The Hovawart Club of Canada (HCC) was established in 2016 to raise awareness of this uncommon breed in Canada, and to encourage breeding in compliance with the Fédération Cynologique Internationale (FCI) standard and the regulations of the Canadian Kennel Club as well as Canadian law.

2018 has been a turning point in the Club’s history as it marked a double recognition, namely that by the International Hovawart Federation (IHF) and by the Canadian Kennel Club (CKC). 

In September 2018, at its annual meeting held in Montélimar, France, the representatives of the various IHF member clubs have accepted the Hovawart Club of Canada as a provisional member of the IHF. This represents the first and most crucial step of the IHF admission process for any club that submits its application. 

The International Hovawart Federation (IHF) is an organisation based on the welfare and development of the Hovawart. It has been created to ensure that all members would have the same vision for the breed. At the moment, the membership is composed of 16 breed clubs from 16 countries within Europe and North America.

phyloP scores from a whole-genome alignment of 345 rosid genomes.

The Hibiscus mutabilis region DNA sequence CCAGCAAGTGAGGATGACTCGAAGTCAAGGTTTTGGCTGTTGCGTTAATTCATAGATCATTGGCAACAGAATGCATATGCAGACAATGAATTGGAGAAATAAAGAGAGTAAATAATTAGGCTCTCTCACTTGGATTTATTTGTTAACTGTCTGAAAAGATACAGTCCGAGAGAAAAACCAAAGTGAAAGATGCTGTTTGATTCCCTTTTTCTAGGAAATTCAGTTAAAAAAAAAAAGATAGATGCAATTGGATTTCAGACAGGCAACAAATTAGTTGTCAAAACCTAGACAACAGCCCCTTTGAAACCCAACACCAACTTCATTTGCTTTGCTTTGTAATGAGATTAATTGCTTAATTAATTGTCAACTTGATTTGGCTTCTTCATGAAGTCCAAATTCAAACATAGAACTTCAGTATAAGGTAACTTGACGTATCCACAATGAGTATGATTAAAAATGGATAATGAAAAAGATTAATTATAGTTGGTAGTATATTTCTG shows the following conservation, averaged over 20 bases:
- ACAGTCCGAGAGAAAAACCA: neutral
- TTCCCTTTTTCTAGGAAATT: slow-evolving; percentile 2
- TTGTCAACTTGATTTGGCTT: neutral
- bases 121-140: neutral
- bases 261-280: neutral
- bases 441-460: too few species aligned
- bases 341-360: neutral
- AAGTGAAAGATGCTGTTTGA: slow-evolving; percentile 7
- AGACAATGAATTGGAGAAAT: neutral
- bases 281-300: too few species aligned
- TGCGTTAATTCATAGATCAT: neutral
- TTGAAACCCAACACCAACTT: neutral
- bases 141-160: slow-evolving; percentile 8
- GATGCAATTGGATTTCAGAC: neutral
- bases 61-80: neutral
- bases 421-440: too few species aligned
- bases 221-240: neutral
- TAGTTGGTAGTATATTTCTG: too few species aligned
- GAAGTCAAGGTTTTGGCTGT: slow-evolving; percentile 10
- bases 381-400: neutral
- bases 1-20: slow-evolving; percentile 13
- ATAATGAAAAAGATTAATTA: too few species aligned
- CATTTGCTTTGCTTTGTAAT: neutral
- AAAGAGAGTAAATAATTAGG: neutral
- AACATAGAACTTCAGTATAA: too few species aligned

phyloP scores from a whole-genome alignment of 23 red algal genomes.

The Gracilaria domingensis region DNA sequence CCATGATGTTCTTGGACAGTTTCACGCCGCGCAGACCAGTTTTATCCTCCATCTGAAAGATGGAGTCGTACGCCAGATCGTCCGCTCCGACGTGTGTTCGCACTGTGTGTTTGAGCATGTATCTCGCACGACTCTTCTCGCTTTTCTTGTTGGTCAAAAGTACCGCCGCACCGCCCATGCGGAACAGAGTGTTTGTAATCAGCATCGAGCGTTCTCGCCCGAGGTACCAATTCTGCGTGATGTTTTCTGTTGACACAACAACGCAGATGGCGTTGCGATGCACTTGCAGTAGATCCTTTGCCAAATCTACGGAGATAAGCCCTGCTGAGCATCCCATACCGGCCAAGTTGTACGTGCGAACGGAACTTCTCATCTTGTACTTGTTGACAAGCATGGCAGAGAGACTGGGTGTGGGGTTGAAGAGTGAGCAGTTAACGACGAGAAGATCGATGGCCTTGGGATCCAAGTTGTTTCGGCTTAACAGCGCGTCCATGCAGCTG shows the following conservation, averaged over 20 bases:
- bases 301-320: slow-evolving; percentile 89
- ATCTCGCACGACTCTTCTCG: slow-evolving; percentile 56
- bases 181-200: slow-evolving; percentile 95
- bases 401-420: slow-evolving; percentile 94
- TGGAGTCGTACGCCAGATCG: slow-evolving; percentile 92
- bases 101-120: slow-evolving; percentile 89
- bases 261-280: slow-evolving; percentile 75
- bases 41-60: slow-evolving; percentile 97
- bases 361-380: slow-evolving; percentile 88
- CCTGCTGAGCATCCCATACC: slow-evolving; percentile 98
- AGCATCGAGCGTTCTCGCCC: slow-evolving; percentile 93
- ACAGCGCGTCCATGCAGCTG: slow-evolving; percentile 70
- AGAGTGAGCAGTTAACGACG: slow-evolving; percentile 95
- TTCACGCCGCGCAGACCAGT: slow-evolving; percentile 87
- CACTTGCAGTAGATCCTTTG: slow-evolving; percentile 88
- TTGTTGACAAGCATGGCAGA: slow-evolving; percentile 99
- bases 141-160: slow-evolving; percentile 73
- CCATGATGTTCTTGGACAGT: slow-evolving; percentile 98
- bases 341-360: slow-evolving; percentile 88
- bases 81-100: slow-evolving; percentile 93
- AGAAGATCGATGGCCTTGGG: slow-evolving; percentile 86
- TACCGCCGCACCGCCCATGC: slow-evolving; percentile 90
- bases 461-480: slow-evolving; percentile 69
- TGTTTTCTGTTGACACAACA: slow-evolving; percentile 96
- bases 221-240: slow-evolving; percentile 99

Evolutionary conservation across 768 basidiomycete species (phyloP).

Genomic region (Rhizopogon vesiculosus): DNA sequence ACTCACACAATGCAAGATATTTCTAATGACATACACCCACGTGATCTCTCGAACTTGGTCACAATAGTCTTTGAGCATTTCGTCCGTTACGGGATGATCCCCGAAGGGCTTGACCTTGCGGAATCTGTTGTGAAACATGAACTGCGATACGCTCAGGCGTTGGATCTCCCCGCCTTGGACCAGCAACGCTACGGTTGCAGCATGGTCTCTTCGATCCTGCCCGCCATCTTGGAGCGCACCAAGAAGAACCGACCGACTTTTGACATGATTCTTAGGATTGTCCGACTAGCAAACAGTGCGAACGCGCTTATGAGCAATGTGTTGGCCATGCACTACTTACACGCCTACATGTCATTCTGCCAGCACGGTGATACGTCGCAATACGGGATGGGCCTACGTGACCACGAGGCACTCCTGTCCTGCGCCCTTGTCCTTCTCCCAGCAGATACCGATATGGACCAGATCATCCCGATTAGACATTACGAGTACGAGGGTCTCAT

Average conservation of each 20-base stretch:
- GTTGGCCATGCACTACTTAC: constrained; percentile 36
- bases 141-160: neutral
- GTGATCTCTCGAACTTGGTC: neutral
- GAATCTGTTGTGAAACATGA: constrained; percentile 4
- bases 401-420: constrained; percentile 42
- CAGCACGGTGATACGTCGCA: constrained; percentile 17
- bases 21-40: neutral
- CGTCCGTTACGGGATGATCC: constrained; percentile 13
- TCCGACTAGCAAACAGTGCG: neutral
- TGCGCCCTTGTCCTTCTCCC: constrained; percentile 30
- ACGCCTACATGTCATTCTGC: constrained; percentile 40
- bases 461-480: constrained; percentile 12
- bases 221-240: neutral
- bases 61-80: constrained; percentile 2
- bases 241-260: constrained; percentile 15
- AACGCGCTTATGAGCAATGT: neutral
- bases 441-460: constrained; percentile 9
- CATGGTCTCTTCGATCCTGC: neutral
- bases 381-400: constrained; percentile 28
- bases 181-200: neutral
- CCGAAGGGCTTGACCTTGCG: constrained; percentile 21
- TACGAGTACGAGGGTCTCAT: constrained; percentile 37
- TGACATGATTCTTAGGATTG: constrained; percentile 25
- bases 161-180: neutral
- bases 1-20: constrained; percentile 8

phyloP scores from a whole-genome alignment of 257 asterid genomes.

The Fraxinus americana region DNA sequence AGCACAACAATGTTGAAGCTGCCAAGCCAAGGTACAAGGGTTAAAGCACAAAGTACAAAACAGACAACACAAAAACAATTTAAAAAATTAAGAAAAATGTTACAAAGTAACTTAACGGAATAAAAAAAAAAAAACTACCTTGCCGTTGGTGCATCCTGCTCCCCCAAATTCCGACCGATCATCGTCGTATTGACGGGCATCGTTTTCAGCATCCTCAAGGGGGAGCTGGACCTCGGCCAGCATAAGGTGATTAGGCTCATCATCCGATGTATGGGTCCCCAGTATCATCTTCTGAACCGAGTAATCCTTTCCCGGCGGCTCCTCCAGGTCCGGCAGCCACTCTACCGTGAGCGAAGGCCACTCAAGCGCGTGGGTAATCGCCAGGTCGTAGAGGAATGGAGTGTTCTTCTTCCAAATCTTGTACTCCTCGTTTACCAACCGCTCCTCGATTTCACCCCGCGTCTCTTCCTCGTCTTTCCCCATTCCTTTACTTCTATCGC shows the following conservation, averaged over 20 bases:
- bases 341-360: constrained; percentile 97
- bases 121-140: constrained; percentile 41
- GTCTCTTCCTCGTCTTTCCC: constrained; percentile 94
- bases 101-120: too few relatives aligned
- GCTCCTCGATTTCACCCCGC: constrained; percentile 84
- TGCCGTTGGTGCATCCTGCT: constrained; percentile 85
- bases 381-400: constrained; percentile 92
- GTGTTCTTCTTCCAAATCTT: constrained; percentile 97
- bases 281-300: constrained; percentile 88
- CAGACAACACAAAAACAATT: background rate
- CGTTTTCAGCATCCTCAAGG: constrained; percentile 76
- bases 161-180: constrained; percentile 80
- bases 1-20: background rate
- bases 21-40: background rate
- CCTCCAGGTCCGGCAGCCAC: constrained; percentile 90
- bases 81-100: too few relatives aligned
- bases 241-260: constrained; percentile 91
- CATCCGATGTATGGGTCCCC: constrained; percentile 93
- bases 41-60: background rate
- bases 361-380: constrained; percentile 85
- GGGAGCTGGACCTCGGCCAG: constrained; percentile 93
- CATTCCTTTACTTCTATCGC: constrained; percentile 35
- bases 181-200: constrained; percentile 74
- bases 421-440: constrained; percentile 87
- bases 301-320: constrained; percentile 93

The major goals of the IHF are:

  • To maintain only one Hovawart type that is universal, with no country-specific differences;

  • To maintain the Hovawart in accordance with the breed standard as a healthy and spirited working dog;

  • To promote contact and exchange expert knowledge between the Hovawart Clubs;

  • To exchange breeding data;

  • To arrange joint events;

  • To promote cooperation in all areas concerning the Hovawart breed.